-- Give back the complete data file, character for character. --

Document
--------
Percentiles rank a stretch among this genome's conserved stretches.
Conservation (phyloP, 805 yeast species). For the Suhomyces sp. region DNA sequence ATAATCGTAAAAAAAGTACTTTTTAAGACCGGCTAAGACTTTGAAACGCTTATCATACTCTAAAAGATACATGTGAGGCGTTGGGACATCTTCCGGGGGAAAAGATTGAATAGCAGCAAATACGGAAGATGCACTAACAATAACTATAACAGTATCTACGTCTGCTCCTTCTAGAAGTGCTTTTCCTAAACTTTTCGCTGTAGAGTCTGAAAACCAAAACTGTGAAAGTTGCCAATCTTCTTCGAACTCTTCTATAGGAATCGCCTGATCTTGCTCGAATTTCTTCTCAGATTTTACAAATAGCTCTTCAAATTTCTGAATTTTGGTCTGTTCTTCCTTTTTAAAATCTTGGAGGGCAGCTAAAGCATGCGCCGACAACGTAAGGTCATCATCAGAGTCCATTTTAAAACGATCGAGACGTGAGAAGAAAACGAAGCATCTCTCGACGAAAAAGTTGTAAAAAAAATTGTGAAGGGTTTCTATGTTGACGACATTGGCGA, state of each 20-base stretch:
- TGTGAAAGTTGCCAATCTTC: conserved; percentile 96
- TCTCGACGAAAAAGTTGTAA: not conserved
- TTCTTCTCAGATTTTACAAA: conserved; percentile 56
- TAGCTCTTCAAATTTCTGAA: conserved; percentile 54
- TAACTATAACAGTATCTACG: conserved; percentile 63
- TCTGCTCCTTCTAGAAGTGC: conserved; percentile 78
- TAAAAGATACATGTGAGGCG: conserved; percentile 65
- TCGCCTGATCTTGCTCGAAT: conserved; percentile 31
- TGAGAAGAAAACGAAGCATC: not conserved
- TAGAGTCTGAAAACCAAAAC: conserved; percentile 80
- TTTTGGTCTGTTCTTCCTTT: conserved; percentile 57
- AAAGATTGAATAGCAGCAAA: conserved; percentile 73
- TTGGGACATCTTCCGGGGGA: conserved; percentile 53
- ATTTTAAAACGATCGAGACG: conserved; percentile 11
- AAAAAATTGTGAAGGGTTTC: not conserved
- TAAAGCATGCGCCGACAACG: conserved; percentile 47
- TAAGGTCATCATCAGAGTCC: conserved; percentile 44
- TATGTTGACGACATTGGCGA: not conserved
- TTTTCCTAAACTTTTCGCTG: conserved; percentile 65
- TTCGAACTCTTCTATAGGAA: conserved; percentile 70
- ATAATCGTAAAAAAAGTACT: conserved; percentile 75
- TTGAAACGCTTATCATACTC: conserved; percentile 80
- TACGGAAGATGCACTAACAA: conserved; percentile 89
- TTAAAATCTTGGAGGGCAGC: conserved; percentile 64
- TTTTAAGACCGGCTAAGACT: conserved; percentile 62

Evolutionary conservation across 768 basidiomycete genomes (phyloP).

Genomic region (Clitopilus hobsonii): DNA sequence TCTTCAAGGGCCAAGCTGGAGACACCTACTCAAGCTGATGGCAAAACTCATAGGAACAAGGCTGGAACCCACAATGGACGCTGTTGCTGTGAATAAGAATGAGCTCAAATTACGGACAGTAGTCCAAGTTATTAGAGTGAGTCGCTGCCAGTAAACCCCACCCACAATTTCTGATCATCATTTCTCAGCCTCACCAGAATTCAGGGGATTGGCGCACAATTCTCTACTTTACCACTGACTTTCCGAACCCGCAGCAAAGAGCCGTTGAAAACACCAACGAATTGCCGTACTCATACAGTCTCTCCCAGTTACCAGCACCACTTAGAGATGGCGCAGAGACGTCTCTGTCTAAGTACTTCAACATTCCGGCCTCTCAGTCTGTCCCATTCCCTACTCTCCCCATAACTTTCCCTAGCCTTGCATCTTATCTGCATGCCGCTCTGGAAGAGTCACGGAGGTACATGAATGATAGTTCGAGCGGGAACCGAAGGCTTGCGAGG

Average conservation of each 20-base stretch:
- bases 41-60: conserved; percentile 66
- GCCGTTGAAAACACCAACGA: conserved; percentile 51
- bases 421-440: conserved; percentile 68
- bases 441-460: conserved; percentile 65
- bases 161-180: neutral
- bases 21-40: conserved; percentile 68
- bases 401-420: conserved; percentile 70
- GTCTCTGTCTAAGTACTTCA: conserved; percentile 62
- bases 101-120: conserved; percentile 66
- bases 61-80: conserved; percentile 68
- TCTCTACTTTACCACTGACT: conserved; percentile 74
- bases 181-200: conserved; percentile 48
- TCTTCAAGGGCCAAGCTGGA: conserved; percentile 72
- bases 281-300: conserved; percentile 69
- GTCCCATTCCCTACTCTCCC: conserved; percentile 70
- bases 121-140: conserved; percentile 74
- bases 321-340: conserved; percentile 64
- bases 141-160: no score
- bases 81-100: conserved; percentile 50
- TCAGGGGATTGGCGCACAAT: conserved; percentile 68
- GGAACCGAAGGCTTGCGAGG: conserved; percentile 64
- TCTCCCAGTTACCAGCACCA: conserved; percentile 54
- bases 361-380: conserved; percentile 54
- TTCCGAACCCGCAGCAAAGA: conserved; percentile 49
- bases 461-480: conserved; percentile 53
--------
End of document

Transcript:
Percentiles rank a stretch among this genome's conserved stretches.
Conservation (phyloP, 805 yeast species). For the Suhomyces sp. region DNA sequence ATAATCGTAAAAAAAGTACTTTTTAAGACCGGCTAAGACTTTGAAACGCTTATCATACTCTAAAAGATACATGTGAGGCGTTGGGACATCTTCCGGGGGAAAAGATTGAATAGCAGCAAATACGGAAGATGCACTAACAATAACTATAACAGTATCTACGTCTGCTCCTTCTAGAAGTGCTTTTCCTAAACTTTTCGCTGTAGAGTCTGAAAACCAAAACTGTGAAAGTTGCCAATCTTCTTCGAACTCTTCTATAGGAATCGCCTGATCTTGCTCGAATTTCTTCTCAGATTTTACAAATAGCTCTTCAAATTTCTGAATTTTGGTCTGTTCTTCCTTTTTAAAATCTTGGAGGGCAGCTAAAGCATGCGCCGACAACGTAAGGTCATCATCAGAGTCCATTTTAAAACGATCGAGACGTGAGAAGAAAACGAAGCATCTCTCGACGAAAAAGTTGTAAAAAAAATTGTGAAGGGTTTCTATGTTGACGACATTGGCGA, state of each 20-base stretch:
- TGTGAAAGTTGCCAATCTTC: conserved; percentile 96
- TCTCGACGAAAAAGTTGTAA: not conserved
- TTCTTCTCAGATTTTACAAA: conserved; percentile 56
- TAGCTCTTCAAATTTCTGAA: conserved; percentile 54
- TAACTATAACAGTATCTACG: conserved; percentile 63
- TCTGCTCCTTCTAGAAGTGC: conserved; percentile 78
- TAAAAGATACATGTGAGGCG: conserved; percentile 65
- TCGCCTGATCTTGCTCGAAT: conserved; percentile 31
- TGAGAAGAAAACGAAGCATC: not conserved
- TAGAGTCTGAAAACCAAAAC: conserved; percentile 80
- TTTTGGTCTGTTCTTCCTTT: conserved; percentile 57
- AAAGATTGAATAGCAGCAAA: conserved; percentile 73
- TTGGGACATCTTCCGGGGGA: conserved; percentile 53
- ATTTTAAAACGATCGAGACG: conserved; percentile 11
- AAAAAATTGTGAAGGGTTTC: not conserved
- TAAAGCATGCGCCGACAACG: conserved; percentile 47
- TAAGGTCATCATCAGAGTCC: conserved; percentile 44
- TATGTTGACGACATTGGCGA: not conserved
- TTTTCCTAAACTTTTCGCTG: conserved; percentile 65
- TTCGAACTCTTCTATAGGAA: conserved; percentile 70
- ATAATCGTAAAAAAAGTACT: conserved; percentile 75
- TTGAAACGCTTATCATACTC: conserved; percentile 80
- TACGGAAGATGCACTAACAA: conserved; percentile 89
- TTAAAATCTTGGAGGGCAGC: conserved; percentile 64
- TTTTAAGACCGGCTAAGACT: conserved; percentile 62

Evolutionary conservation across 768 basidiomycete genomes (phyloP).

Genomic region (Clitopilus hobsonii): DNA sequence TCTTCAAGGGCCAAGCTGGAGACACCTACTCAAGCTGATGGCAAAACTCATAGGAACAAGGCTGGAACCCACAATGGACGCTGTTGCTGTGAATAAGAATGAGCTCAAATTACGGACAGTAGTCCAAGTTATTAGAGTGAGTCGCTGCCAGTAAACCCCACCCACAATTTCTGATCATCATTTCTCAGCCTCACCAGAATTCAGGGGATTGGCGCACAATTCTCTACTTTACCACTGACTTTCCGAACCCGCAGCAAAGAGCCGTTGAAAACACCAACGAATTGCCGTACTCATACAGTCTCTCCCAGTTACCAGCACCACTTAGAGATGGCGCAGAGACGTCTCTGTCTAAGTACTTCAACATTCCGGCCTCTCAGTCTGTCCCATTCCCTACTCTCCCCATAACTTTCCCTAGCCTTGCATCTTATCTGCATGCCGCTCTGGAAGAGTCACGGAGGTACATGAATGATAGTTCGAGCGGGAACCGAAGGCTTGCGAGG

Average conservation of each 20-base stretch:
- bases 41-60: conserved; percentile 66
- GCCGTTGAAAACACCAACGA: conserved; percentile 51
- bases 421-440: conserved; percentile 68
- bases 441-460: conserved; percentile 65
- bases 161-180: neutral
- bases 21-40: conserved; percentile 68
- bases 401-420: conserved; percentile 70
- GTCTCTGTCTAAGTACTTCA: conserved; percentile 62
- bases 101-120: conserved; percentile 66
- bases 61-80: conserved; percentile 68
- TCTCTACTTTACCACTGACT: conserved; percentile 74
- bases 181-200: conserved; percentile 48
- TCTTCAAGGGCCAAGCTGGA: conserved; percentile 72
- bases 281-300: conserved; percentile 69
- GTCCCATTCCCTACTCTCCC: conserved; percentile 70
- bases 121-140: conserved; percentile 74
- bases 321-340: conserved; percentile 64
- bases 141-160: no score
- bases 81-100: conserved; percentile 50
- TCAGGGGATTGGCGCACAAT: conserved; percentile 68
- GGAACCGAAGGCTTGCGAGG: conserved; percentile 64
- TCTCCCAGTTACCAGCACCA: conserved; percentile 54
- bases 361-380: conserved; percentile 54
- TTCCGAACCCGCAGCAAAGA: conserved; percentile 49
- bases 461-480: conserved; percentile 53